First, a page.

Wal-Mart announced during an environmental conference it's holding in Beijing that it's going to begin applying higher labor and environmental standards for many of its Chinese suppliers.
The company also announced that "within China, Wal-Mart would aim by 2010 to cut water use in half in all stores, design and open a prototype store that used 40 percent less energy, and reduce energy use in existing stores by 30 percent. “People will judge us,” (CEO Lee Scott) said, “based on the results.”
Wal-Mart gets it. If they reduce water use in half, and reduce energy use by 30 to 40 percent, they'll save millions and millions of dollars. (Consider that in the US, they're the largest private consumer of electricity.) And the move is great for their image. It's a win-win.
Also from the article: “Meeting social and environmental standards is not optional,” Lee Scott, Wal-Mart’s chief executive, plans to say at the Beijing summit, according to his prepared remarks. “I firmly believe that a company that cheats on overtime and on the age of its labor, that dumps its scraps and its chemicals in our rivers, that does not pay its taxes or honor its contracts, will ultimately cheat on the quality of its products. And cheating on the quality of products is the same as cheating on customers.”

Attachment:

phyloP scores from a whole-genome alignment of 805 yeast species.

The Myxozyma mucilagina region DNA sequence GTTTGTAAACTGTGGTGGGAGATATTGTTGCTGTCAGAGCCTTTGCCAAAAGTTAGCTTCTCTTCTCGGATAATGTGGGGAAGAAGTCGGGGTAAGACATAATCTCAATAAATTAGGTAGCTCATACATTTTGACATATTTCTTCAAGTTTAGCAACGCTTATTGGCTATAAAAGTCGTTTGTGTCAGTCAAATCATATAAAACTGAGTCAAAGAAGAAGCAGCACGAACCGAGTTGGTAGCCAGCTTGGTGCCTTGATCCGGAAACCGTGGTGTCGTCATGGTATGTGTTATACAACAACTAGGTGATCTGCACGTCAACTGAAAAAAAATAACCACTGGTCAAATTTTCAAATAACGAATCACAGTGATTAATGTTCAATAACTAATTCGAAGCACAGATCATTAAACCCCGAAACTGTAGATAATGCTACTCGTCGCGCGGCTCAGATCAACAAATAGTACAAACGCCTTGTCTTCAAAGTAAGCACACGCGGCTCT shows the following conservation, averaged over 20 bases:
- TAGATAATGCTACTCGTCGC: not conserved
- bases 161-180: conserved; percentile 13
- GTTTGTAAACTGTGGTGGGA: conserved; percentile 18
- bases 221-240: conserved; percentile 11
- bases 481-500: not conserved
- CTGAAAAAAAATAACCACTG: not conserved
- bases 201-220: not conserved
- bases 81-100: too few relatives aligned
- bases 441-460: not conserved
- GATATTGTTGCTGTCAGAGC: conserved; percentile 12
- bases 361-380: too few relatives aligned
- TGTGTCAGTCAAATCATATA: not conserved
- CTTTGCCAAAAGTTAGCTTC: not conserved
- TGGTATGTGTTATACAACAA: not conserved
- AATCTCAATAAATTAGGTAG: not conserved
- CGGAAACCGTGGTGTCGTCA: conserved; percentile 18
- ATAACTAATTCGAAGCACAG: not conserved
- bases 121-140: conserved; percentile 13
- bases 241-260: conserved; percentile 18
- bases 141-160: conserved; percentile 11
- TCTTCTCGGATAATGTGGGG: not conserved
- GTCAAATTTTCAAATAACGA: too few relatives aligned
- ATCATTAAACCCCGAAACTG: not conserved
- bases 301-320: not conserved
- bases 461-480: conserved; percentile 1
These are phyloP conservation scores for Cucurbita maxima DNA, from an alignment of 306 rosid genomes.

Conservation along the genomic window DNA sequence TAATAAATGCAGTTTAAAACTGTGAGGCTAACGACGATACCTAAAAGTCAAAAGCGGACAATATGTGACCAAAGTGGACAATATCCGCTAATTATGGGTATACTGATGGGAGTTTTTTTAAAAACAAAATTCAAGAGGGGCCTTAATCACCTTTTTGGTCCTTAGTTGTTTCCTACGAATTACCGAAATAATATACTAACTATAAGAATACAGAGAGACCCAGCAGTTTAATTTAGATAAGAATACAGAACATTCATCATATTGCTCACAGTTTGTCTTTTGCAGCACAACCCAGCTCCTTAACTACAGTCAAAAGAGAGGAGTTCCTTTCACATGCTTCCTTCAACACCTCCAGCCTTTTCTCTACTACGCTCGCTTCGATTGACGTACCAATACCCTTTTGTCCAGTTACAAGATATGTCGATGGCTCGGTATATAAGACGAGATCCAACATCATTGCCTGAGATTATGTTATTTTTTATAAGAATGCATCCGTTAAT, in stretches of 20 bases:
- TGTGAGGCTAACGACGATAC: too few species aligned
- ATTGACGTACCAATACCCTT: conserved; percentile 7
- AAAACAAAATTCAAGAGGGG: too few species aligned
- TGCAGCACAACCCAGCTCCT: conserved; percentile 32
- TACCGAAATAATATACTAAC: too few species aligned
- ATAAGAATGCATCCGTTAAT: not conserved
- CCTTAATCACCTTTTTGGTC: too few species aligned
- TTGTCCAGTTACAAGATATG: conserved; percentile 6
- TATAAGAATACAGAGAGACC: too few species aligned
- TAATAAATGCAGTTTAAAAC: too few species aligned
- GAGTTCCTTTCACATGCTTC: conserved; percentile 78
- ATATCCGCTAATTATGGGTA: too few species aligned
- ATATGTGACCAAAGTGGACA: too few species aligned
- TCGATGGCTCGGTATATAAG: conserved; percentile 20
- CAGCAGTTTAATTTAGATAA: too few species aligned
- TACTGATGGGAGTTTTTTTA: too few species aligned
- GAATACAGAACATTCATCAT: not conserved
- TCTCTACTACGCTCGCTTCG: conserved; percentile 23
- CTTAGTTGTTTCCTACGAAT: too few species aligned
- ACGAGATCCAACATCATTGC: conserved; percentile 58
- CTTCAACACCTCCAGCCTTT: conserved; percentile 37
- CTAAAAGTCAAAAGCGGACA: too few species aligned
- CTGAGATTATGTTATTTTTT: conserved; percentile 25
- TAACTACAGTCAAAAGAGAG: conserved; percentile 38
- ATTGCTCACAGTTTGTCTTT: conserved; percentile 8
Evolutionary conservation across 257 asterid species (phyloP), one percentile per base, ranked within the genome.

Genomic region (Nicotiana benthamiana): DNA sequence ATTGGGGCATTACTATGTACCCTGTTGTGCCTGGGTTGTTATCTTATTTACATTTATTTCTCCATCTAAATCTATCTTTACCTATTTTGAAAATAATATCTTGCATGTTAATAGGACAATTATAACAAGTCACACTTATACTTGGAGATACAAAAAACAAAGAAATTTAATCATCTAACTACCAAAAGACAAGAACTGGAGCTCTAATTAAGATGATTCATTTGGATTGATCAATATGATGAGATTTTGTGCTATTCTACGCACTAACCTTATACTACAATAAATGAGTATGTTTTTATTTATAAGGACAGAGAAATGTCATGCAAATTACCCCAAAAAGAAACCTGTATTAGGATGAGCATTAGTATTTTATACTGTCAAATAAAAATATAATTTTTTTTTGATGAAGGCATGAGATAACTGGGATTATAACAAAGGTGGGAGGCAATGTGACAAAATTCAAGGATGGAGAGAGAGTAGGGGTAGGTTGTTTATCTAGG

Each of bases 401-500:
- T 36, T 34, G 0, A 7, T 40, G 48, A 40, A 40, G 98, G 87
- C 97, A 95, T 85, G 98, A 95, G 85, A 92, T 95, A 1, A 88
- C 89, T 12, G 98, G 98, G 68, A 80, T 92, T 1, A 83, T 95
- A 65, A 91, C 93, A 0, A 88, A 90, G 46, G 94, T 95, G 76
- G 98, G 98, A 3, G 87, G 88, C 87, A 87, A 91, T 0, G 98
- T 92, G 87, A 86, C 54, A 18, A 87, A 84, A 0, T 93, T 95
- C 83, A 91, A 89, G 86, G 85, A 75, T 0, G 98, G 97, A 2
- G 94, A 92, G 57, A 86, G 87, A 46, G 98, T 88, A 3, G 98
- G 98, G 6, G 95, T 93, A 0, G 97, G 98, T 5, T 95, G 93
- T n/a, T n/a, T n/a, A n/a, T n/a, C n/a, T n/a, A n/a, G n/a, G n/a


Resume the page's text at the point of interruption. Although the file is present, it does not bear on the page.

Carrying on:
Good point. And makes a lot of sense from a PR standpoint. I do find it interesting that nothing is mentioned about the morality of employing 14-year-olds, who have to work in dangerous, unhealthy conditions, or of poisoning the rivers and drinking water of the people who live near these factories. I realize that "the business of business is business," but as Americans, aren't we supposed to be better than that? (Whoops, there I go again, caring about the sanctity of the lives of other humans. I guess that's the liberal hippie in me coming out.)